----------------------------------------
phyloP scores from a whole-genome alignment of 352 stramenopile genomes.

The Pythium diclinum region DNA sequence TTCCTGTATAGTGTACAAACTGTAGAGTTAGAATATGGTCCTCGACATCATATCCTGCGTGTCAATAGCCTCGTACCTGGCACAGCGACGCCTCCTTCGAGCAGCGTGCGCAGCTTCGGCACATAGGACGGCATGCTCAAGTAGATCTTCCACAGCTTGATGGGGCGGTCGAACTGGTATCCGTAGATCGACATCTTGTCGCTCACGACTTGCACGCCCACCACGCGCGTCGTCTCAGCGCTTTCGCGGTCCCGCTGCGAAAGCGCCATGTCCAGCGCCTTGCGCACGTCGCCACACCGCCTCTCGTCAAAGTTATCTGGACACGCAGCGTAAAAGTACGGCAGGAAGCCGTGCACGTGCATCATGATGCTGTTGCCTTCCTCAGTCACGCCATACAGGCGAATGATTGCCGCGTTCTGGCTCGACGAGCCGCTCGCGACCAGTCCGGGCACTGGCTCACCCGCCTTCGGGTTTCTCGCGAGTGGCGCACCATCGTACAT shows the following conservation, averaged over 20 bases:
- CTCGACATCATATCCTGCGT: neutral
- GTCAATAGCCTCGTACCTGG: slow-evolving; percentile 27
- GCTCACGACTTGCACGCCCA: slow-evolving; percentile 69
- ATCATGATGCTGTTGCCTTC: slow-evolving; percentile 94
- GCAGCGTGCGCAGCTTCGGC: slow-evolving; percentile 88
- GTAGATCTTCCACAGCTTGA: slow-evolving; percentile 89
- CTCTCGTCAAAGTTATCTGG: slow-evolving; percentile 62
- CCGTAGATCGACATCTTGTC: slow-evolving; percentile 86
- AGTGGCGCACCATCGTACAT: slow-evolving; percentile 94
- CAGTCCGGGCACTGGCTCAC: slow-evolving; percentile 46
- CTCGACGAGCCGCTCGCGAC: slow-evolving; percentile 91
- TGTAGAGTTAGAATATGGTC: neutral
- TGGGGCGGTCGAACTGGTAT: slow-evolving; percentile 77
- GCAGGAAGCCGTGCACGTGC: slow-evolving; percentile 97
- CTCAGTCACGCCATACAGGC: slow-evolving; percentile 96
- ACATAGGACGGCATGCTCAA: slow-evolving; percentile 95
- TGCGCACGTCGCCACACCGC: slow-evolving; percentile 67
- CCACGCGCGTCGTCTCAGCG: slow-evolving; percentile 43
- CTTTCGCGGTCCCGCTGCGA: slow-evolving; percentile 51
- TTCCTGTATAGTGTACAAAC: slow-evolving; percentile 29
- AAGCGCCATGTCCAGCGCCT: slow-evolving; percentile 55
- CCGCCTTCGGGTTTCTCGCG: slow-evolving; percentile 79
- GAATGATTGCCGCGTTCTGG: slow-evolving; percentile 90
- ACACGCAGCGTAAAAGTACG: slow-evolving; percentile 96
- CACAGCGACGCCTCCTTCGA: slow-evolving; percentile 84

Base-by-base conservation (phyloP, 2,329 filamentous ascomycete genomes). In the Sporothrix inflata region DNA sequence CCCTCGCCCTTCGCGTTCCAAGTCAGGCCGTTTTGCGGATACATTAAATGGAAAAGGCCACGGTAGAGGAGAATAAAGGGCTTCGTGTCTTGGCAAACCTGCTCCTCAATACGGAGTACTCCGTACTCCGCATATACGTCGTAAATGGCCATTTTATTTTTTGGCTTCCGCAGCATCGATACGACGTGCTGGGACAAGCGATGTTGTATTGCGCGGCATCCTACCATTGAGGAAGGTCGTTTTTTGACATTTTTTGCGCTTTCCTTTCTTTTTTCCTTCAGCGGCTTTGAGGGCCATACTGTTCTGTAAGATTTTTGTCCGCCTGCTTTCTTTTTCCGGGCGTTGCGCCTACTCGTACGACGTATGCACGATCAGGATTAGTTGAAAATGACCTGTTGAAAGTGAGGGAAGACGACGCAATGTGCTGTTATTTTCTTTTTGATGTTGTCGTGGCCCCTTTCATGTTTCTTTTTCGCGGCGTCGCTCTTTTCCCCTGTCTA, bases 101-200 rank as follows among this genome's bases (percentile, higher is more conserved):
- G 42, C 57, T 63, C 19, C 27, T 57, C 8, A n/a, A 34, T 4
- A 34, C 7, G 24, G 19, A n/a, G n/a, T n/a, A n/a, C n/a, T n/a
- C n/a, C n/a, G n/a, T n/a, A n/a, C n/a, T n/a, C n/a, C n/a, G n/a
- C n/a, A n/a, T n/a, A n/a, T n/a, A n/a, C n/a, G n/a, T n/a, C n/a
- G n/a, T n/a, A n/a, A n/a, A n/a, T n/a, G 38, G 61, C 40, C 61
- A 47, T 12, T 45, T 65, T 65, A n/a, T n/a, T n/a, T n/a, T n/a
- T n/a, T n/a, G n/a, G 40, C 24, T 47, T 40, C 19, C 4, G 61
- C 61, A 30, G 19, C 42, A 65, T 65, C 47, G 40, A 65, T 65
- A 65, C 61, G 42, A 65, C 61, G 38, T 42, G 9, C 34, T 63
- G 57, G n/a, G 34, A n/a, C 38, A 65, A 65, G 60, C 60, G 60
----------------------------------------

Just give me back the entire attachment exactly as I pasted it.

phyloP scores from a whole-genome alignment of 352 stramenopile genomes.

The Pythium diclinum region DNA sequence TTCCTGTATAGTGTACAAACTGTAGAGTTAGAATATGGTCCTCGACATCATATCCTGCGTGTCAATAGCCTCGTACCTGGCACAGCGACGCCTCCTTCGAGCAGCGTGCGCAGCTTCGGCACATAGGACGGCATGCTCAAGTAGATCTTCCACAGCTTGATGGGGCGGTCGAACTGGTATCCGTAGATCGACATCTTGTCGCTCACGACTTGCACGCCCACCACGCGCGTCGTCTCAGCGCTTTCGCGGTCCCGCTGCGAAAGCGCCATGTCCAGCGCCTTGCGCACGTCGCCACACCGCCTCTCGTCAAAGTTATCTGGACACGCAGCGTAAAAGTACGGCAGGAAGCCGTGCACGTGCATCATGATGCTGTTGCCTTCCTCAGTCACGCCATACAGGCGAATGATTGCCGCGTTCTGGCTCGACGAGCCGCTCGCGACCAGTCCGGGCACTGGCTCACCCGCCTTCGGGTTTCTCGCGAGTGGCGCACCATCGTACAT shows the following conservation, averaged over 20 bases:
- CTCGACATCATATCCTGCGT: neutral
- GTCAATAGCCTCGTACCTGG: slow-evolving; percentile 27
- GCTCACGACTTGCACGCCCA: slow-evolving; percentile 69
- ATCATGATGCTGTTGCCTTC: slow-evolving; percentile 94
- GCAGCGTGCGCAGCTTCGGC: slow-evolving; percentile 88
- GTAGATCTTCCACAGCTTGA: slow-evolving; percentile 89
- CTCTCGTCAAAGTTATCTGG: slow-evolving; percentile 62
- CCGTAGATCGACATCTTGTC: slow-evolving; percentile 86
- AGTGGCGCACCATCGTACAT: slow-evolving; percentile 94
- CAGTCCGGGCACTGGCTCAC: slow-evolving; percentile 46
- CTCGACGAGCCGCTCGCGAC: slow-evolving; percentile 91
- TGTAGAGTTAGAATATGGTC: neutral
- TGGGGCGGTCGAACTGGTAT: slow-evolving; percentile 77
- GCAGGAAGCCGTGCACGTGC: slow-evolving; percentile 97
- CTCAGTCACGCCATACAGGC: slow-evolving; percentile 96
- ACATAGGACGGCATGCTCAA: slow-evolving; percentile 95
- TGCGCACGTCGCCACACCGC: slow-evolving; percentile 67
- CCACGCGCGTCGTCTCAGCG: slow-evolving; percentile 43
- CTTTCGCGGTCCCGCTGCGA: slow-evolving; percentile 51
- TTCCTGTATAGTGTACAAAC: slow-evolving; percentile 29
- AAGCGCCATGTCCAGCGCCT: slow-evolving; percentile 55
- CCGCCTTCGGGTTTCTCGCG: slow-evolving; percentile 79
- GAATGATTGCCGCGTTCTGG: slow-evolving; percentile 90
- ACACGCAGCGTAAAAGTACG: slow-evolving; percentile 96
- CACAGCGACGCCTCCTTCGA: slow-evolving; percentile 84

Base-by-base conservation (phyloP, 2,329 filamentous ascomycete genomes). In the Sporothrix inflata region DNA sequence CCCTCGCCCTTCGCGTTCCAAGTCAGGCCGTTTTGCGGATACATTAAATGGAAAAGGCCACGGTAGAGGAGAATAAAGGGCTTCGTGTCTTGGCAAACCTGCTCCTCAATACGGAGTACTCCGTACTCCGCATATACGTCGTAAATGGCCATTTTATTTTTTGGCTTCCGCAGCATCGATACGACGTGCTGGGACAAGCGATGTTGTATTGCGCGGCATCCTACCATTGAGGAAGGTCGTTTTTTGACATTTTTTGCGCTTTCCTTTCTTTTTTCCTTCAGCGGCTTTGAGGGCCATACTGTTCTGTAAGATTTTTGTCCGCCTGCTTTCTTTTTCCGGGCGTTGCGCCTACTCGTACGACGTATGCACGATCAGGATTAGTTGAAAATGACCTGTTGAAAGTGAGGGAAGACGACGCAATGTGCTGTTATTTTCTTTTTGATGTTGTCGTGGCCCCTTTCATGTTTCTTTTTCGCGGCGTCGCTCTTTTCCCCTGTCTA, bases 101-200 rank as follows among this genome's bases (percentile, higher is more conserved):
- G 42, C 57, T 63, C 19, C 27, T 57, C 8, A n/a, A 34, T 4
- A 34, C 7, G 24, G 19, A n/a, G n/a, T n/a, A n/a, C n/a, T n/a
- C n/a, C n/a, G n/a, T n/a, A n/a, C n/a, T n/a, C n/a, C n/a, G n/a
- C n/a, A n/a, T n/a, A n/a, T n/a, A n/a, C n/a, G n/a, T n/a, C n/a
- G n/a, T n/a, A n/a, A n/a, A n/a, T n/a, G 38, G 61, C 40, C 61
- A 47, T 12, T 45, T 65, T 65, A n/a, T n/a, T n/a, T n/a, T n/a
- T n/a, T n/a, G n/a, G 40, C 24, T 47, T 40, C 19, C 4, G 61
- C 61, A 30, G 19, C 42, A 65, T 65, C 47, G 40, A 65, T 65
- A 65, C 61, G 42, A 65, C 61, G 38, T 42, G 9, C 34, T 63
- G 57, G n/a, G 34, A n/a, C 38, A 65, A 65, G 60, C 60, G 60